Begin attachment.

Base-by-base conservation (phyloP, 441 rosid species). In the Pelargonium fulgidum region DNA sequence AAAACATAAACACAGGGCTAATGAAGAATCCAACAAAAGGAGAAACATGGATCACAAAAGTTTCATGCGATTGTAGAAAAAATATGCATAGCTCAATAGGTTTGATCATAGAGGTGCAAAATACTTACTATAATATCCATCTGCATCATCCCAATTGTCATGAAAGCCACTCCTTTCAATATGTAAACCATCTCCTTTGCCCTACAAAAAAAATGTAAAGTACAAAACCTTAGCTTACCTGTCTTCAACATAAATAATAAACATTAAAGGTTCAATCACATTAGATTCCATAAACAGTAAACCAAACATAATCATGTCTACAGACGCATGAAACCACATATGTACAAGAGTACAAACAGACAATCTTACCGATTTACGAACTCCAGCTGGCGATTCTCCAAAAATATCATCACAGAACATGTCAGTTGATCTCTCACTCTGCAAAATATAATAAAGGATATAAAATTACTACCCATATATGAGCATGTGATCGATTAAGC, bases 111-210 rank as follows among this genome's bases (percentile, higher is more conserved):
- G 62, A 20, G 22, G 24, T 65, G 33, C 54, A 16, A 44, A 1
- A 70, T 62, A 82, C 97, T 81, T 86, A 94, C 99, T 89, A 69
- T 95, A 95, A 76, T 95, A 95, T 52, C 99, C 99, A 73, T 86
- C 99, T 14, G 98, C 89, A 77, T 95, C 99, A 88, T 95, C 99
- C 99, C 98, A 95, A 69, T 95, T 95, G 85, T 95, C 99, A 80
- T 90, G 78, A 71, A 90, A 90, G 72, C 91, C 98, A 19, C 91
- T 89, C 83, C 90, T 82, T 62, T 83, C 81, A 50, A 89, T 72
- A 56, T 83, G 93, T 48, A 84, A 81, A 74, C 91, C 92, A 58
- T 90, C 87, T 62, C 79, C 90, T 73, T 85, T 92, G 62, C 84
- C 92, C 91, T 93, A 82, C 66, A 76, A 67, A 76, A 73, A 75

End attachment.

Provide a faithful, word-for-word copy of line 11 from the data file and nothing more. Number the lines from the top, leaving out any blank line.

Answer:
- C 92, C 91, T 93, A 82, C 66, A 76, A 67, A 76, A 73, A 75